What If?

>What if her cancer had been found earlier?

What if I would have said something more about her awful cough at the beginning of last year?

What if she wouldn’t have lost so much weight before starting treatment?

What if there was a different chemotherapy drug she could have tried?

What if we would have taken her to a different cancer center?

What if there was some clinical trial she could have participated in?

What if she would have tried drinking the Ensure even though she didn’t like it?

What if we wouldn’t have pushed her to continue treatments?

What if she had quit smoking sooner?

What if she had quit when my dad did?

What if she had never started?

What if I had been more encouraging and supportive?

What if I would have asked her more how she was really feeling and dealing with everything?

What if I had come to see her more or called her more?

What if there was a better oncologist we could have taken her to?

What if the ER nurse had been more competent and known how to work the vent?

What if there was a better ER, better doctors who could have saved her?

I wonder if any of it matters. If things had gone differently, would she still be here? Or was it predetermined that she was supposed to die that day? Even if she had never smoked and never got lung cancer, would she have had some different kind of cancer? A stroke? A heart attack?

I wonder if it would have been better for her not to do treatment at all. It didn’t work, so she went through five months of agony and literal torture for absolutely nothing. It didn’t even shrink the tumor. It made her lose weight, lose her hair, become depressed, become unable to eat or drink without excruciating pain, and ultimately it seems like it killed her. If she hadn’t done treatment, maybe her last moments — whether it was five months or five weeks or five days — would have been less painful and more dignified. Maybe she would have been able to die in her own bed instead of in the ICU surrounded by strangers and machines.

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2 thoughts on “What If?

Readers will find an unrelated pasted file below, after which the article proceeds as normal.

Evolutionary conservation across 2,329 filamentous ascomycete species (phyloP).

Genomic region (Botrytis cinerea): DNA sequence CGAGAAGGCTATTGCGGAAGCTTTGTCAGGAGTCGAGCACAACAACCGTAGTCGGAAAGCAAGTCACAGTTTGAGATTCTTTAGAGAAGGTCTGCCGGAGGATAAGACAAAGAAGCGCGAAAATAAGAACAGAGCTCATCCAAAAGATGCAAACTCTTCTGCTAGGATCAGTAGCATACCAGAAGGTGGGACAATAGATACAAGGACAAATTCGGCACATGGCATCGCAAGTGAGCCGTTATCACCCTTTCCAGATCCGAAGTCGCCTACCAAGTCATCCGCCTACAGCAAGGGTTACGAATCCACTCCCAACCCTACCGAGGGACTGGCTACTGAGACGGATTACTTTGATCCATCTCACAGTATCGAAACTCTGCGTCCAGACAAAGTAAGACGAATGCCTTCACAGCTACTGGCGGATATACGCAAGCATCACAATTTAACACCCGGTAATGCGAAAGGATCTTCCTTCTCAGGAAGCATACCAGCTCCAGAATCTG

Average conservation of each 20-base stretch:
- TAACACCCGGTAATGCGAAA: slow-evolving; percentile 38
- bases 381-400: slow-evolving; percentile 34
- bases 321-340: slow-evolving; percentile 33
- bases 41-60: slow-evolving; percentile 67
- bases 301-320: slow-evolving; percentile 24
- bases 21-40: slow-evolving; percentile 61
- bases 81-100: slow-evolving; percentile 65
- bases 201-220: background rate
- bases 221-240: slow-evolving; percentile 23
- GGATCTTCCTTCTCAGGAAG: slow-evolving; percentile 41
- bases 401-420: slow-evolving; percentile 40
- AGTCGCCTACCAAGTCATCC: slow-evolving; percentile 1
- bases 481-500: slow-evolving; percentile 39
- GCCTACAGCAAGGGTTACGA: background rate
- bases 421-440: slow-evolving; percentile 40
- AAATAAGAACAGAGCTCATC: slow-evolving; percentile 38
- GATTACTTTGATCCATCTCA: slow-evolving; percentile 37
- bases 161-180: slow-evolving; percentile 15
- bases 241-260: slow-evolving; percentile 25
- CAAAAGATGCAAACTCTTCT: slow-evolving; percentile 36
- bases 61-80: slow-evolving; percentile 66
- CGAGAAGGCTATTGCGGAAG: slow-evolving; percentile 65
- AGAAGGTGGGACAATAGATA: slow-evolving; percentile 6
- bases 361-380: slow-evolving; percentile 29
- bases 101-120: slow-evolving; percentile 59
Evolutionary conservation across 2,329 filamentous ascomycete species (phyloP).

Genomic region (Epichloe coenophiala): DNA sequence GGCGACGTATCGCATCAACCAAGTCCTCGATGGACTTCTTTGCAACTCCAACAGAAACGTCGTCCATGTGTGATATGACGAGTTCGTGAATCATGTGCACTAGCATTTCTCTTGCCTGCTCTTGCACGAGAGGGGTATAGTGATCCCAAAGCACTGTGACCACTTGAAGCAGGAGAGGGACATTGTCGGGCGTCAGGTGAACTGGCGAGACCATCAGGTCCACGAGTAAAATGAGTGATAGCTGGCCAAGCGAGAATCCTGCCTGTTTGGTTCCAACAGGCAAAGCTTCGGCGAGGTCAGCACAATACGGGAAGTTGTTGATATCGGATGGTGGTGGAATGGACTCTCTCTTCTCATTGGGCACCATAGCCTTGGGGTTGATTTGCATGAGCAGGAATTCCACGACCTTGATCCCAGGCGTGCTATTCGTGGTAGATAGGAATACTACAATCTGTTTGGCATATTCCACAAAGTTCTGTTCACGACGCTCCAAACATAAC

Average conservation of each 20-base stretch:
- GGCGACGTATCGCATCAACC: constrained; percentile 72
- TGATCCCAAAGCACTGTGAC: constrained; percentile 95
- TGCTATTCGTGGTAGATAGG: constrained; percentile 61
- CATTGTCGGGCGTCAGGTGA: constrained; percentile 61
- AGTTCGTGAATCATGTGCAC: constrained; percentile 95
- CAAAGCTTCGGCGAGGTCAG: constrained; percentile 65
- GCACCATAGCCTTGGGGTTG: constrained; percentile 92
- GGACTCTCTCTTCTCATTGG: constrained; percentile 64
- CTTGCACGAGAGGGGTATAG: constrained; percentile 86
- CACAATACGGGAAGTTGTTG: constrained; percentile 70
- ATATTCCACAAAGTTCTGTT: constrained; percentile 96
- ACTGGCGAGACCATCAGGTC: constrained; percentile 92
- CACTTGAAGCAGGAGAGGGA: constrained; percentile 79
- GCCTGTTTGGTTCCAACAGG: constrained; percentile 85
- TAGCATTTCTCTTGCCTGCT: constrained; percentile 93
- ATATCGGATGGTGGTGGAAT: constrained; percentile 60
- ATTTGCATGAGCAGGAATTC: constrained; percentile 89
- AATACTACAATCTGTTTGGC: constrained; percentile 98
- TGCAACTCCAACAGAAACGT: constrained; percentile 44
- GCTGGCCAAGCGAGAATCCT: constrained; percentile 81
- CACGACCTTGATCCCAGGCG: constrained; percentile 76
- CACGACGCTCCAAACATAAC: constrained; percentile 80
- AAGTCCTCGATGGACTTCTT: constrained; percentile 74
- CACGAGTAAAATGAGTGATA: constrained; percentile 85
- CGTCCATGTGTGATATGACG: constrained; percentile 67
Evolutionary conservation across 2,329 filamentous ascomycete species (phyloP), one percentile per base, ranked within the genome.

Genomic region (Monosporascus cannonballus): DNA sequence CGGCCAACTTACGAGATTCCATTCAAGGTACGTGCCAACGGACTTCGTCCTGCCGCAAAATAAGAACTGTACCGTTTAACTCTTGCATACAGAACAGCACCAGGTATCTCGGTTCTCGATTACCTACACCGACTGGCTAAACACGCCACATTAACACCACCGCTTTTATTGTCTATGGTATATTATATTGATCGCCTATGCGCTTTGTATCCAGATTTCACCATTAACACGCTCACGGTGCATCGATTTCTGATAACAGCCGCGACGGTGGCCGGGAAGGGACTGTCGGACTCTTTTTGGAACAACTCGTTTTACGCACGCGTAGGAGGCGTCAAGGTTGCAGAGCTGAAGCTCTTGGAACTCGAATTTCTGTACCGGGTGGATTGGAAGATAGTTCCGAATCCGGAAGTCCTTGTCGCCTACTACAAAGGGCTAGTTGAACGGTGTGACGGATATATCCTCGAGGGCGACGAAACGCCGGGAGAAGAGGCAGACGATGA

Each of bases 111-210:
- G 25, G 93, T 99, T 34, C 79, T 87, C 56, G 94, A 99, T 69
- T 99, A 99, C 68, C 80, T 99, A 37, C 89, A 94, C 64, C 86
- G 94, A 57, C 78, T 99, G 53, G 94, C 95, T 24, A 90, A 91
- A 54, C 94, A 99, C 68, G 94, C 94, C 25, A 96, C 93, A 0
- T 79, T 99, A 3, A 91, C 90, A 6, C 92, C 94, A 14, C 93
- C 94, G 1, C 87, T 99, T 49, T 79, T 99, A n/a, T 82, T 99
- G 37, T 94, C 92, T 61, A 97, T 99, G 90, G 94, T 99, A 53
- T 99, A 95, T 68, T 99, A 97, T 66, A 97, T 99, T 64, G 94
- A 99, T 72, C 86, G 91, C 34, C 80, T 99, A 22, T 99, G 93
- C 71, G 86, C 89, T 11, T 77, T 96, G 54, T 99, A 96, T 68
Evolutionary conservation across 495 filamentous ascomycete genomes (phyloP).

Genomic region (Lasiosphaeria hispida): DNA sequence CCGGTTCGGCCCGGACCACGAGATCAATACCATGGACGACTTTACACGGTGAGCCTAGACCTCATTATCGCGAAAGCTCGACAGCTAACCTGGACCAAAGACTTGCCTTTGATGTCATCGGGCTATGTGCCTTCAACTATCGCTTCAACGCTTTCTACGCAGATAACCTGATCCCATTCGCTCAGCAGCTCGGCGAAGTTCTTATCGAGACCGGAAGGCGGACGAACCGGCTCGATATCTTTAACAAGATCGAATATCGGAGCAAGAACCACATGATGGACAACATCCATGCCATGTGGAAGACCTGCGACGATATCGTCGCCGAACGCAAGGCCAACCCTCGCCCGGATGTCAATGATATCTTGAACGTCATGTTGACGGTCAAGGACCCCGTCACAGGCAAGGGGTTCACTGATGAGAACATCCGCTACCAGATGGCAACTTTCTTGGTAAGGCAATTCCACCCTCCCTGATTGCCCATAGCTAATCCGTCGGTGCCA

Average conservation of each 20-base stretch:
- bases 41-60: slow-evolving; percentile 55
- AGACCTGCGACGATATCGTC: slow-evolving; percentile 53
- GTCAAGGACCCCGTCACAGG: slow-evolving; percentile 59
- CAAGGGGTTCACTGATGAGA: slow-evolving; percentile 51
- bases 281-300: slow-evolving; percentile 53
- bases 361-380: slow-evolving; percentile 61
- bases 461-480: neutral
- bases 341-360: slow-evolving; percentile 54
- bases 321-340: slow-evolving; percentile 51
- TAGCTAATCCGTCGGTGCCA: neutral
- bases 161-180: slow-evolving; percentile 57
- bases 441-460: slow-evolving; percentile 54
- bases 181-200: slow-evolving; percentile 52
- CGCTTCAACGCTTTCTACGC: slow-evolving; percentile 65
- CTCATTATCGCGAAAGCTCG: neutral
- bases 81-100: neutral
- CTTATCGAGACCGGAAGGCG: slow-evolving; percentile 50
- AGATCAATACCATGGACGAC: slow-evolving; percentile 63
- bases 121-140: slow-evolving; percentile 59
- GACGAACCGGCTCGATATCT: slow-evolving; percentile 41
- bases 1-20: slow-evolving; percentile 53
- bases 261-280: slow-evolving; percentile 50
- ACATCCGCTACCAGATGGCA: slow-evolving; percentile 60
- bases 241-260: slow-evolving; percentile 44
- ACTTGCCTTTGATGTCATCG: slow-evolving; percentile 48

1. >I know I'm the last person to preach about self forgiveness, but I know you better than most people, and know for sure, that you are the most caring, thoughtful, loving person I know, and I'm sure you did everything that was in your power to do. I know in retrospect you probably wish you spent more time with your mom, now that she's gone. As far as her battle with Cancer, I think there's only so much you could've done and you did your best. I'm sure your mom felt that and knew how deeply you care for her. I know what it's like to dwell on "what ifs" and I haven't figured out how not to. I guess it's just good to remind yourself that a lot of what happened was out of your control, and you did as much as you could do. It sucks and it's unfair. I don't have any answers for why good people suffer. I wish I had those answers for myself. It sucks feeling powerless to do anything to fix your situation, or help the people you love. I know you just want her back, but I also know you believe in heaven. I just know what it's like to be deathly ill, and although I don't know exactly what your mom went through, I do find comfort in the thought that heaven might exist, because that means she's no longer suffering, and maybe someday we can join her again. Losing your mom has made me push my mom & sister more about quitting. I wish they'd wake up and see the realities of what they're risking. I don't want to see them have to go through something similar, if it could be prevented. My mom already has an awful, phlemy cough, and is forever making excuses. I think it's brave of you to share your story, and your mom's story. Maybe it can help other people.

  2. >Yes, I believe in Heaven, but I also believe in Purgatory. Everyone telling me she's in a better place and not suffering anymore does absolutely nothing for me, because although those are nice thoughts, they don't fit in with what I've been taught and believe about what happens when we die. I've been holding on to the idea that the priest put in my head: that people who suffer greatly on earth get a ticket straight to Heaven. I really, really hope that he's right and that that's true, because it kills me to think that she went through all that torture here just to suffer more for an undetermined amount of time.I know we all did the best we could when she was here, and we tried to push her to do what we thought was right, but hindsight is always 20/20. If I had known that the treatments weren't going to do anything, I would have encouraged her to look into hospice and maybe she would have been more comfortable, in less pain, and died with some dignity.

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